Third, break up the “bums on seats” government education monopoly and its co-conspirator, licensure. Why are we putting children in classrooms for twelve years K through 12, apart from creating jobs for education professionals? And why do we legislate a forest of credential requirements? The postmodernists know why. Power. Instead we could, we should be educating our children to adventure, to creativity, to service, or to work. Parents, take your pick.

It goes without saying that reforms of this magnitude can only be advanced by the conservative movement and its political arm, the Republican Party. Liberals, lefties, and Democrats are too compromised by their economic and political interests to do anything but resist to the last dollar of taxpayers’ money the system that gives them a comfortable livelihood, status, and power.

|

Christopher Chantrill blogs at www.roadtothemiddleclass.com.  His Road to the Middle Class is forthcoming.


 TAGS


Faith & Purpose

“When we began first to preach these things, the people appeared as awakened from the sleep of ages—they seemed to see for the first time that they were responsible beings, and that a refusal to use the means appointed was a damning sin.”
Finke, Stark, The Churching of America, 1776-1990


Mutual Aid

In 1911... at least nine million of the 12 million covered by national insurance were already members of voluntary sick pay schemes. A similar proportion were also eligible for medical care.
Green, Reinventing Civil Society


Education

“We have met with families in which for weeks together, not an article of sustenance but potatoes had been used; yet for every child the hard-earned sum was provided to send them to school.”
E. G. West, Education and the State


Living Under Law

Law being too tenuous to rely upon in [Ulster and the Scottish borderlands], people developed patterns of settling differences by personal fighting and family feuds.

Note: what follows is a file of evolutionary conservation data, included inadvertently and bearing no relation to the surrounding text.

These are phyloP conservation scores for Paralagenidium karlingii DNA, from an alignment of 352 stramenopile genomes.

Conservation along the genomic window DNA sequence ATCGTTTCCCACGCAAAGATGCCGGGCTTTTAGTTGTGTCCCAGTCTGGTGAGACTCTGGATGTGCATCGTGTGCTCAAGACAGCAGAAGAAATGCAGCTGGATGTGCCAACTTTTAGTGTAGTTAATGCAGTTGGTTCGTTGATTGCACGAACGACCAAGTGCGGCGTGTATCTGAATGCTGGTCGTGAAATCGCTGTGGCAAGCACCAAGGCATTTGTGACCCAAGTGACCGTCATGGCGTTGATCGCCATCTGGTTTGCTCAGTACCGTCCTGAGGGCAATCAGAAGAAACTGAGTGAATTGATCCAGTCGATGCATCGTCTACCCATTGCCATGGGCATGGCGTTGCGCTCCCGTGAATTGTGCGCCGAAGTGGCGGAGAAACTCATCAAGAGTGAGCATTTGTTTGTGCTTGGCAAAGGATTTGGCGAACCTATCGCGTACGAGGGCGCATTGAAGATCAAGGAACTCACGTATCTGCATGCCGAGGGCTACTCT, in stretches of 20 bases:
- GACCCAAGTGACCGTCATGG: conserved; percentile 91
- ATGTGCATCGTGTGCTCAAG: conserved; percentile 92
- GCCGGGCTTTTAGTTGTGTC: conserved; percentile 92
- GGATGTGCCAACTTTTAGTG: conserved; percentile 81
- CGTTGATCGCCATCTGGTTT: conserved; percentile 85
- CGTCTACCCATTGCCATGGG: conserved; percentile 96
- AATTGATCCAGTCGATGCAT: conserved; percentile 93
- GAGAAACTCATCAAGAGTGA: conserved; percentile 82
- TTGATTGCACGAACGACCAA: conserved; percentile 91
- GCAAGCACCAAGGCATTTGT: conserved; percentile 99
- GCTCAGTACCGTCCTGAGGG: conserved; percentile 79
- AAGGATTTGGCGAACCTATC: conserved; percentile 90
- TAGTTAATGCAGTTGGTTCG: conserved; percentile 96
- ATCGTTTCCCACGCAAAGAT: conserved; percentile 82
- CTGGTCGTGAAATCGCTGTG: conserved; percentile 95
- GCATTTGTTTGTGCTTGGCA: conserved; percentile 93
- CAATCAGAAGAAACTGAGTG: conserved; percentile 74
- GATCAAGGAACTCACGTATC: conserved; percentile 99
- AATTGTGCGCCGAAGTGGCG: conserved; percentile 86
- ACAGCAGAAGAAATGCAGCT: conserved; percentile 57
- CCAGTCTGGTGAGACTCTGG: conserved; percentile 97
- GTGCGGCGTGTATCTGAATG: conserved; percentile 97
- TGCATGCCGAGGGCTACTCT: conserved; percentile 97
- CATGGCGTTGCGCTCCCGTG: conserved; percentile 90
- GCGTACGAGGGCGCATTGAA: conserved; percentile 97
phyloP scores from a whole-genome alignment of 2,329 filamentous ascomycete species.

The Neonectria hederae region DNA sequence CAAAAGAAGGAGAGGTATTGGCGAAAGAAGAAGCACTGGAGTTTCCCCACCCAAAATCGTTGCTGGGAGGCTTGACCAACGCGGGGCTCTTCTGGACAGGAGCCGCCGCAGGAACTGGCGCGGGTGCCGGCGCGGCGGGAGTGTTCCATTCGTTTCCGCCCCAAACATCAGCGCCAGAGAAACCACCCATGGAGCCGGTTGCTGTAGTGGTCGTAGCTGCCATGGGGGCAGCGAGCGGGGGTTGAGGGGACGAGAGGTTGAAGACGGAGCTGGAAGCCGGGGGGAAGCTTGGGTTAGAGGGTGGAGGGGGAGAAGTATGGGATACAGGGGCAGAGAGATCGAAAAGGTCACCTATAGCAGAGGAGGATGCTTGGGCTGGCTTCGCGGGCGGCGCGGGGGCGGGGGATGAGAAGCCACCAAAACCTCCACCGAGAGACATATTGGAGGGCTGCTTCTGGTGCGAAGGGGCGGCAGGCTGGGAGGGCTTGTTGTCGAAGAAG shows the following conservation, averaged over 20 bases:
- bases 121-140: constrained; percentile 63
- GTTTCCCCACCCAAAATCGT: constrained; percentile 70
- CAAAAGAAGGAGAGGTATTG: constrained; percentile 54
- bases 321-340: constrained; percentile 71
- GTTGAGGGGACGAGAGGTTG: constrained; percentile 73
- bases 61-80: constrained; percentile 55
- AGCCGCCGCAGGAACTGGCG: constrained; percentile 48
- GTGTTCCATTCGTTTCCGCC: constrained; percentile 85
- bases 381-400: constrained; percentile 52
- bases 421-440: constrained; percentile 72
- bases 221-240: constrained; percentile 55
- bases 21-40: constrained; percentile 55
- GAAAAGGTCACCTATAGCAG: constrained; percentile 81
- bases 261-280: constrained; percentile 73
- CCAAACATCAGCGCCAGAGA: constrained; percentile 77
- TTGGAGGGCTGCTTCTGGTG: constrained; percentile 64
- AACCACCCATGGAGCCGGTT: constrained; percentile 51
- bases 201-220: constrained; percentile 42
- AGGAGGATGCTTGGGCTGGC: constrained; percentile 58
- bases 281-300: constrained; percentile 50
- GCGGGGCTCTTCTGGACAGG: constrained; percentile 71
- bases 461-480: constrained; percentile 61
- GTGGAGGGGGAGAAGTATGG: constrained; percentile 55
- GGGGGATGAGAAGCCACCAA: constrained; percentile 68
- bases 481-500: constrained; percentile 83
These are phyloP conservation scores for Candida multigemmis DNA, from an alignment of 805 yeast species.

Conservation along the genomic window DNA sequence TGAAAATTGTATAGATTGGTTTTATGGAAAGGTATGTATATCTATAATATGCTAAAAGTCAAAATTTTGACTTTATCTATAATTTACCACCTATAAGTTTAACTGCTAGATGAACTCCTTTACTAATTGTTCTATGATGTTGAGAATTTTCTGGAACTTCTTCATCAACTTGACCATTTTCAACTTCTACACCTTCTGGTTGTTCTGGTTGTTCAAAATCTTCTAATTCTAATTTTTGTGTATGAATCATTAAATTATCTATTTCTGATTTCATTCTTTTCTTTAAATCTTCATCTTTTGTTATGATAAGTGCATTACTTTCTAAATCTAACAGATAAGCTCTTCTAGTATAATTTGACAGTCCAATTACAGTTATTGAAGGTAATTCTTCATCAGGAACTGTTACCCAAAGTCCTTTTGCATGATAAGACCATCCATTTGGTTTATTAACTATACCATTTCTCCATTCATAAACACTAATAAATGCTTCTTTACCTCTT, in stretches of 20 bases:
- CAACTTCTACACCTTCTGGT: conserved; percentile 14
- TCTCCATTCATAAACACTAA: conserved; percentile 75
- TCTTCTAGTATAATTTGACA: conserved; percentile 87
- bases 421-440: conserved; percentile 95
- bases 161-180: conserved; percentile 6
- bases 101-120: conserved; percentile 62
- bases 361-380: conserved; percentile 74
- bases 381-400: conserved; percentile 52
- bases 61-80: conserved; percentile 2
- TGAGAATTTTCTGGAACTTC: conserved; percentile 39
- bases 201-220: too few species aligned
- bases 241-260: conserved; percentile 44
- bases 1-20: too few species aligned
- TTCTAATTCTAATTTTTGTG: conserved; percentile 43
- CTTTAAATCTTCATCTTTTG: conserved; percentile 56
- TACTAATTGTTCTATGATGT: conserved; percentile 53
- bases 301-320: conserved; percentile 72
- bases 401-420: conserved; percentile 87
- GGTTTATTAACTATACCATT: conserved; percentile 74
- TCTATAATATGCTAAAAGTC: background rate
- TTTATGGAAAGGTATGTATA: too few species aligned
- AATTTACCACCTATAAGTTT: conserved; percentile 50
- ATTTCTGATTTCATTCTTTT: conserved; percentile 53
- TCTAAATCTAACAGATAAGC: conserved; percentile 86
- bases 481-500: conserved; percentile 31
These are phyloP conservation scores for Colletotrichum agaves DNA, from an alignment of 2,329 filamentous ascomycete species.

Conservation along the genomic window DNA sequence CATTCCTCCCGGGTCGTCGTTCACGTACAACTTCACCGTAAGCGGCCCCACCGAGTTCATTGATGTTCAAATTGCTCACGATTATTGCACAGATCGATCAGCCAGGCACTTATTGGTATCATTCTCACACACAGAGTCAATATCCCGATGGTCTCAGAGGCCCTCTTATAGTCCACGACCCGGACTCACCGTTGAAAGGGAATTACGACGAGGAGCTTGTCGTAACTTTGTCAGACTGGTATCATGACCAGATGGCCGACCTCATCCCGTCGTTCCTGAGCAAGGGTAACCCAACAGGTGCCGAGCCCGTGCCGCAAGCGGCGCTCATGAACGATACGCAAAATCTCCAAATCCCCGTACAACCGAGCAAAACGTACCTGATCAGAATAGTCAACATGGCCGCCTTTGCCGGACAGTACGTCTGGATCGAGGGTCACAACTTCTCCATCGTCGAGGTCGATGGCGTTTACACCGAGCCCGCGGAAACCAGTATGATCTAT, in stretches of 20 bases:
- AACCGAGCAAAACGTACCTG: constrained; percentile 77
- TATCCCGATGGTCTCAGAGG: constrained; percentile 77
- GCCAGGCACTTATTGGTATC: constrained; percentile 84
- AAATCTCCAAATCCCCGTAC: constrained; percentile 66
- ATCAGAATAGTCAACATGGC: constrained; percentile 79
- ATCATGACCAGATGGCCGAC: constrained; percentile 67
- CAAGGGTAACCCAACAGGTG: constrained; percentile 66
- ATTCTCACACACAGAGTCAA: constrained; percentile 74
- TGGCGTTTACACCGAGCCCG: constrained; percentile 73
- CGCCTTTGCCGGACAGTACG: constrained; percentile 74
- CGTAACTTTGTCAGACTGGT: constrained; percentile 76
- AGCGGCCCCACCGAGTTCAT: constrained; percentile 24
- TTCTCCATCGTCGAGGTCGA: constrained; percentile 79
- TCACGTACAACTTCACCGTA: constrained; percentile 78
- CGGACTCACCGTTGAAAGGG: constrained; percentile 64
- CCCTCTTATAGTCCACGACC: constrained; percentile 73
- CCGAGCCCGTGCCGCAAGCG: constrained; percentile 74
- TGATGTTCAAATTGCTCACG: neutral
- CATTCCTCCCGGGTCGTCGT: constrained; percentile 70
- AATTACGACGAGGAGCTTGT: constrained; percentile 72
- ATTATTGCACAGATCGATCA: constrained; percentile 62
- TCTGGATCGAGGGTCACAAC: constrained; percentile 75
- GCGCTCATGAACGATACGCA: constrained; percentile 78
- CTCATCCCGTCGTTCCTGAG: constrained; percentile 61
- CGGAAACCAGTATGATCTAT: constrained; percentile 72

Thomas Sowell, Conquests and Cultures


German Philosophy

The primary thing to keep in mind about German and Russian thought since 1800 is that it takes for granted that the Cartesian, Lockean or Humean scientific and philosophical conception of man and nature... has been shown by indisputable evidence to be inadequate. 
F.S.C. Northrop, The Meeting of East and West


Knowledge

Inquiry does not start unless there is a problem... It is the problem and its characteristics revealed by analysis which guides one first to the relevant facts and then, once the relevant facts are known, to the relevant hypotheses.
F.S.C. Northrop, The Logic of the Sciences and the Humanities


Chappies

“But I saw a man yesterday who knows a fellow who had it from a chappie that said that Urquhart had been dipping himself a bit recklessly off the deep end.”  —Freddy Arbuthnot
Dorothy L. Sayers, Strong Poison


Democratic Capitalism

I mean three systems in one: a predominantly market economy; a polity respectful of the rights of the individual to life, liberty, and the pursuit of happiness; and a system of cultural institutions moved by ideals of liberty and justice for all. In short, three dynamic and converging systems functioning as one: a democratic polity, an economy based on markets and incentives, and a moral-cultural system which is plural and, in the largest sense, liberal.
Michael Novak, The Spirit of Democratic Capitalism


Action

The incentive that impels a man to act is always some uneasiness... But to make a man act [he must have] the expectation that purposeful behavior has the power to remove or at least to alleviate the felt uneasiness.
Ludwig von Mises, Human Action


Churches

[In the] higher Christian churches... they saunter through the liturgy like Mohawks along a string of scaffolding who have long since forgotten their danger. If God were to blast such a service to bits, the congregation would be, I believe, genuinely shocked. But in the low churches you expect it every minute.
Annie Dillard, Holy the Firm


Conversion

“When we received Christ,” Phil added, “all of a sudden we now had a rule book to go by, and when we had problems the preacher was right there to give us the answers.”
James M. Ault, Jr., Spirit and Flesh


Living Law

The recognition and integration of extralegal property rights [in the Homestead Act] was a key element in the United States becoming the most important market economy and producer of capital in the world.
Hernando de Soto, The Mystery of Capital


mysql close

 

©2007 Christopher Chantrill